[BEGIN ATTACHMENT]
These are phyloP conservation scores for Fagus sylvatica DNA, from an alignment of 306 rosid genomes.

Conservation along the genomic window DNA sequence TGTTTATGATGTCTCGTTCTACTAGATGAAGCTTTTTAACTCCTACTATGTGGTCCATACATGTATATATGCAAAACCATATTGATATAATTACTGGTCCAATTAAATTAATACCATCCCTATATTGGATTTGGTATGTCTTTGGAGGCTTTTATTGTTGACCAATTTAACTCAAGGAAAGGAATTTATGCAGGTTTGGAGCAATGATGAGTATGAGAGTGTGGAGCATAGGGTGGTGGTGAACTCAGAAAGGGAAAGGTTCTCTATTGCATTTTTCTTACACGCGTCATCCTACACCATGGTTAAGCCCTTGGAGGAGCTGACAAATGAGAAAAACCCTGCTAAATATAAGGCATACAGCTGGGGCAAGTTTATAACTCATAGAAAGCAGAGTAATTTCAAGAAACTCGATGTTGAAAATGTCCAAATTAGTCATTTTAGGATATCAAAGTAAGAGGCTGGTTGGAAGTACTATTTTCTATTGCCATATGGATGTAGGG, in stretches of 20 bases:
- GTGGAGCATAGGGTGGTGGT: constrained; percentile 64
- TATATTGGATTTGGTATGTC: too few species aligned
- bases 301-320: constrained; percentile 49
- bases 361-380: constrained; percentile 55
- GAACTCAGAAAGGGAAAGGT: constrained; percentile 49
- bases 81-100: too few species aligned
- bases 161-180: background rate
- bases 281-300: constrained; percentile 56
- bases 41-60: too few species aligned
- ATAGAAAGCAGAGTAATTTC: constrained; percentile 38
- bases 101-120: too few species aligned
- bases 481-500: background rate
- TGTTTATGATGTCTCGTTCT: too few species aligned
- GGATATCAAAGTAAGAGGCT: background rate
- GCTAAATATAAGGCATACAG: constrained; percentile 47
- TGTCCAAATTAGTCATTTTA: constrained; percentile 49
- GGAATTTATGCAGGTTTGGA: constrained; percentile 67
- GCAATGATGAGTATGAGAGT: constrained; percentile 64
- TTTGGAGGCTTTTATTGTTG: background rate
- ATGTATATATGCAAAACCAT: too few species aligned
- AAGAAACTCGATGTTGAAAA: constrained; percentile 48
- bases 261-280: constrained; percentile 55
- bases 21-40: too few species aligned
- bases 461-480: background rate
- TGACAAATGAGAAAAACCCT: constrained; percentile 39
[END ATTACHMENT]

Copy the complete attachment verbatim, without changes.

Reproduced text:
These are phyloP conservation scores for Fagus sylvatica DNA, from an alignment of 306 rosid genomes.

Conservation along the genomic window DNA sequence TGTTTATGATGTCTCGTTCTACTAGATGAAGCTTTTTAACTCCTACTATGTGGTCCATACATGTATATATGCAAAACCATATTGATATAATTACTGGTCCAATTAAATTAATACCATCCCTATATTGGATTTGGTATGTCTTTGGAGGCTTTTATTGTTGACCAATTTAACTCAAGGAAAGGAATTTATGCAGGTTTGGAGCAATGATGAGTATGAGAGTGTGGAGCATAGGGTGGTGGTGAACTCAGAAAGGGAAAGGTTCTCTATTGCATTTTTCTTACACGCGTCATCCTACACCATGGTTAAGCCCTTGGAGGAGCTGACAAATGAGAAAAACCCTGCTAAATATAAGGCATACAGCTGGGGCAAGTTTATAACTCATAGAAAGCAGAGTAATTTCAAGAAACTCGATGTTGAAAATGTCCAAATTAGTCATTTTAGGATATCAAAGTAAGAGGCTGGTTGGAAGTACTATTTTCTATTGCCATATGGATGTAGGG, in stretches of 20 bases:
- GTGGAGCATAGGGTGGTGGT: constrained; percentile 64
- TATATTGGATTTGGTATGTC: too few species aligned
- bases 301-320: constrained; percentile 49
- bases 361-380: constrained; percentile 55
- GAACTCAGAAAGGGAAAGGT: constrained; percentile 49
- bases 81-100: too few species aligned
- bases 161-180: background rate
- bases 281-300: constrained; percentile 56
- bases 41-60: too few species aligned
- ATAGAAAGCAGAGTAATTTC: constrained; percentile 38
- bases 101-120: too few species aligned
- bases 481-500: background rate
- TGTTTATGATGTCTCGTTCT: too few species aligned
- GGATATCAAAGTAAGAGGCT: background rate
- GCTAAATATAAGGCATACAG: constrained; percentile 47
- TGTCCAAATTAGTCATTTTA: constrained; percentile 49
- GGAATTTATGCAGGTTTGGA: constrained; percentile 67
- GCAATGATGAGTATGAGAGT: constrained; percentile 64
- TTTGGAGGCTTTTATTGTTG: background rate
- ATGTATATATGCAAAACCAT: too few species aligned
- AAGAAACTCGATGTTGAAAA: constrained; percentile 48
- bases 261-280: constrained; percentile 55
- bases 21-40: too few species aligned
- bases 461-480: background rate
- TGACAAATGAGAAAAACCCT: constrained; percentile 39